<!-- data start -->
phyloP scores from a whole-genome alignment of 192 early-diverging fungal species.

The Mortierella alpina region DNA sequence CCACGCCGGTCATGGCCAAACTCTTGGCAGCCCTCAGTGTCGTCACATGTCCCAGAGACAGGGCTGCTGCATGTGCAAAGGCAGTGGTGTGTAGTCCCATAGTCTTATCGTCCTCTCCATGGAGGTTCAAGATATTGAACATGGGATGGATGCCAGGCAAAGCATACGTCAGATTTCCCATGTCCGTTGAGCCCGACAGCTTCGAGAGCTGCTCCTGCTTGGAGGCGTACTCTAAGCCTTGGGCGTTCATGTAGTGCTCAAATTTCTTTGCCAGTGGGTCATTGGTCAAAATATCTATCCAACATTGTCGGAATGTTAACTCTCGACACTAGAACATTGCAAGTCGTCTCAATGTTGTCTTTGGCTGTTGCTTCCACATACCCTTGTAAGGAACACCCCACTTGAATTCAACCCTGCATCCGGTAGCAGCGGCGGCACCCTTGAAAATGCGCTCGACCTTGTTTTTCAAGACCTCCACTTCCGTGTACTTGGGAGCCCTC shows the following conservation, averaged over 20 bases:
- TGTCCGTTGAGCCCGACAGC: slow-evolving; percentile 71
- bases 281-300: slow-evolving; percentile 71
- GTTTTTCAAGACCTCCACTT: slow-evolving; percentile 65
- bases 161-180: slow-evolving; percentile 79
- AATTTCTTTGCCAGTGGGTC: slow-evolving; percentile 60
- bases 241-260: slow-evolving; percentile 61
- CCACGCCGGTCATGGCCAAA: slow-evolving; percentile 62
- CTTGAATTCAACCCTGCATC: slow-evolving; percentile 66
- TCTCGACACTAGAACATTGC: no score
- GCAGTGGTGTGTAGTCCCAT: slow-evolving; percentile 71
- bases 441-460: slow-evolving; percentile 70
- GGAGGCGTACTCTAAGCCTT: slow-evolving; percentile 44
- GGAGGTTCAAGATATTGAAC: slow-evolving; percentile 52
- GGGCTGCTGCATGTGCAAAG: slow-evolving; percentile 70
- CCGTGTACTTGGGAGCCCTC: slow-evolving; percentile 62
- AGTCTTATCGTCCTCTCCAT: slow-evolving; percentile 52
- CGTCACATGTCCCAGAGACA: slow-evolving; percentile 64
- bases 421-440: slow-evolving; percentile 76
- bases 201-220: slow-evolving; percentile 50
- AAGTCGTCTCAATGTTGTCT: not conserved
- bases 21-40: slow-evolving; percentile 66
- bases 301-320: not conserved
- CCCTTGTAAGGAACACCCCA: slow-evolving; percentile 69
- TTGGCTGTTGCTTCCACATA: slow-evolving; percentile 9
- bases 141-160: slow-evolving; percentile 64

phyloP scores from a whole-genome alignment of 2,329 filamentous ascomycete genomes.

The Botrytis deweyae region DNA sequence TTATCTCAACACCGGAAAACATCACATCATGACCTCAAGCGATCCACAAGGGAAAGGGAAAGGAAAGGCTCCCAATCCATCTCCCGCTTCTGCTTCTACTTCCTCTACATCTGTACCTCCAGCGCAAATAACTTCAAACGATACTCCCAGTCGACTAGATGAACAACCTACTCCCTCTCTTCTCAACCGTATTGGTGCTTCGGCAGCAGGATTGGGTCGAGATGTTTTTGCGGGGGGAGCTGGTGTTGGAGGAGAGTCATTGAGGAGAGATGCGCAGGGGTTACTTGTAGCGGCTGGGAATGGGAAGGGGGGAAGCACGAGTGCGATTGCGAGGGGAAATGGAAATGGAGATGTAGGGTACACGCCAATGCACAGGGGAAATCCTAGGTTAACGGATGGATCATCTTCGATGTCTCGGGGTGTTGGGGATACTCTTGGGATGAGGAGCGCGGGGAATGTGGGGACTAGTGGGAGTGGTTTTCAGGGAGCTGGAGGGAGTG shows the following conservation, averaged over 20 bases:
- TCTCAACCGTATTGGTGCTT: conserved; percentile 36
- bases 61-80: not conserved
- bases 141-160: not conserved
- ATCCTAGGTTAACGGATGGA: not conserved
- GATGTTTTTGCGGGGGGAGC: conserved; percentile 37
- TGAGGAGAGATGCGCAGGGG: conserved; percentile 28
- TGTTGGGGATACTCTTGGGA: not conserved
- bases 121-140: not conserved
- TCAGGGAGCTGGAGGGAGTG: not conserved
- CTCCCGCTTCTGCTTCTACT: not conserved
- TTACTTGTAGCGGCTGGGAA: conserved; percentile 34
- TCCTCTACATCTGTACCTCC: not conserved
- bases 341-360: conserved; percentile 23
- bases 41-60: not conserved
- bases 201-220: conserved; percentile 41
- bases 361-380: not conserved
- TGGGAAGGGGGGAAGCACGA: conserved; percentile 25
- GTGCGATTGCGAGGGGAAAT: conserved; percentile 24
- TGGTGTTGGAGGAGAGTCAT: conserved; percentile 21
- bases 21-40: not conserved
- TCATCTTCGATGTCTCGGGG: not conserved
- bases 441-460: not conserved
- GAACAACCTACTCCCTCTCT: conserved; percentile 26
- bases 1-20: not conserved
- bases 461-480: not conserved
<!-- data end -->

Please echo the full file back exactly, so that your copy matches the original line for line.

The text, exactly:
phyloP scores from a whole-genome alignment of 192 early-diverging fungal species.

The Mortierella alpina region DNA sequence CCACGCCGGTCATGGCCAAACTCTTGGCAGCCCTCAGTGTCGTCACATGTCCCAGAGACAGGGCTGCTGCATGTGCAAAGGCAGTGGTGTGTAGTCCCATAGTCTTATCGTCCTCTCCATGGAGGTTCAAGATATTGAACATGGGATGGATGCCAGGCAAAGCATACGTCAGATTTCCCATGTCCGTTGAGCCCGACAGCTTCGAGAGCTGCTCCTGCTTGGAGGCGTACTCTAAGCCTTGGGCGTTCATGTAGTGCTCAAATTTCTTTGCCAGTGGGTCATTGGTCAAAATATCTATCCAACATTGTCGGAATGTTAACTCTCGACACTAGAACATTGCAAGTCGTCTCAATGTTGTCTTTGGCTGTTGCTTCCACATACCCTTGTAAGGAACACCCCACTTGAATTCAACCCTGCATCCGGTAGCAGCGGCGGCACCCTTGAAAATGCGCTCGACCTTGTTTTTCAAGACCTCCACTTCCGTGTACTTGGGAGCCCTC shows the following conservation, averaged over 20 bases:
- TGTCCGTTGAGCCCGACAGC: slow-evolving; percentile 71
- bases 281-300: slow-evolving; percentile 71
- GTTTTTCAAGACCTCCACTT: slow-evolving; percentile 65
- bases 161-180: slow-evolving; percentile 79
- AATTTCTTTGCCAGTGGGTC: slow-evolving; percentile 60
- bases 241-260: slow-evolving; percentile 61
- CCACGCCGGTCATGGCCAAA: slow-evolving; percentile 62
- CTTGAATTCAACCCTGCATC: slow-evolving; percentile 66
- TCTCGACACTAGAACATTGC: no score
- GCAGTGGTGTGTAGTCCCAT: slow-evolving; percentile 71
- bases 441-460: slow-evolving; percentile 70
- GGAGGCGTACTCTAAGCCTT: slow-evolving; percentile 44
- GGAGGTTCAAGATATTGAAC: slow-evolving; percentile 52
- GGGCTGCTGCATGTGCAAAG: slow-evolving; percentile 70
- CCGTGTACTTGGGAGCCCTC: slow-evolving; percentile 62
- AGTCTTATCGTCCTCTCCAT: slow-evolving; percentile 52
- CGTCACATGTCCCAGAGACA: slow-evolving; percentile 64
- bases 421-440: slow-evolving; percentile 76
- bases 201-220: slow-evolving; percentile 50
- AAGTCGTCTCAATGTTGTCT: not conserved
- bases 21-40: slow-evolving; percentile 66
- bases 301-320: not conserved
- CCCTTGTAAGGAACACCCCA: slow-evolving; percentile 69
- TTGGCTGTTGCTTCCACATA: slow-evolving; percentile 9
- bases 141-160: slow-evolving; percentile 64

phyloP scores from a whole-genome alignment of 2,329 filamentous ascomycete genomes.

The Botrytis deweyae region DNA sequence TTATCTCAACACCGGAAAACATCACATCATGACCTCAAGCGATCCACAAGGGAAAGGGAAAGGAAAGGCTCCCAATCCATCTCCCGCTTCTGCTTCTACTTCCTCTACATCTGTACCTCCAGCGCAAATAACTTCAAACGATACTCCCAGTCGACTAGATGAACAACCTACTCCCTCTCTTCTCAACCGTATTGGTGCTTCGGCAGCAGGATTGGGTCGAGATGTTTTTGCGGGGGGAGCTGGTGTTGGAGGAGAGTCATTGAGGAGAGATGCGCAGGGGTTACTTGTAGCGGCTGGGAATGGGAAGGGGGGAAGCACGAGTGCGATTGCGAGGGGAAATGGAAATGGAGATGTAGGGTACACGCCAATGCACAGGGGAAATCCTAGGTTAACGGATGGATCATCTTCGATGTCTCGGGGTGTTGGGGATACTCTTGGGATGAGGAGCGCGGGGAATGTGGGGACTAGTGGGAGTGGTTTTCAGGGAGCTGGAGGGAGTG shows the following conservation, averaged over 20 bases:
- TCTCAACCGTATTGGTGCTT: conserved; percentile 36
- bases 61-80: not conserved
- bases 141-160: not conserved
- ATCCTAGGTTAACGGATGGA: not conserved
- GATGTTTTTGCGGGGGGAGC: conserved; percentile 37
- TGAGGAGAGATGCGCAGGGG: conserved; percentile 28
- TGTTGGGGATACTCTTGGGA: not conserved
- bases 121-140: not conserved
- TCAGGGAGCTGGAGGGAGTG: not conserved
- CTCCCGCTTCTGCTTCTACT: not conserved
- TTACTTGTAGCGGCTGGGAA: conserved; percentile 34
- TCCTCTACATCTGTACCTCC: not conserved
- bases 341-360: conserved; percentile 23
- bases 41-60: not conserved
- bases 201-220: conserved; percentile 41
- bases 361-380: not conserved
- TGGGAAGGGGGGAAGCACGA: conserved; percentile 25
- GTGCGATTGCGAGGGGAAAT: conserved; percentile 24
- TGGTGTTGGAGGAGAGTCAT: conserved; percentile 21
- bases 21-40: not conserved
- TCATCTTCGATGTCTCGGGG: not conserved
- bases 441-460: not conserved
- GAACAACCTACTCCCTCTCT: conserved; percentile 26
- bases 1-20: not conserved
- bases 461-480: not conserved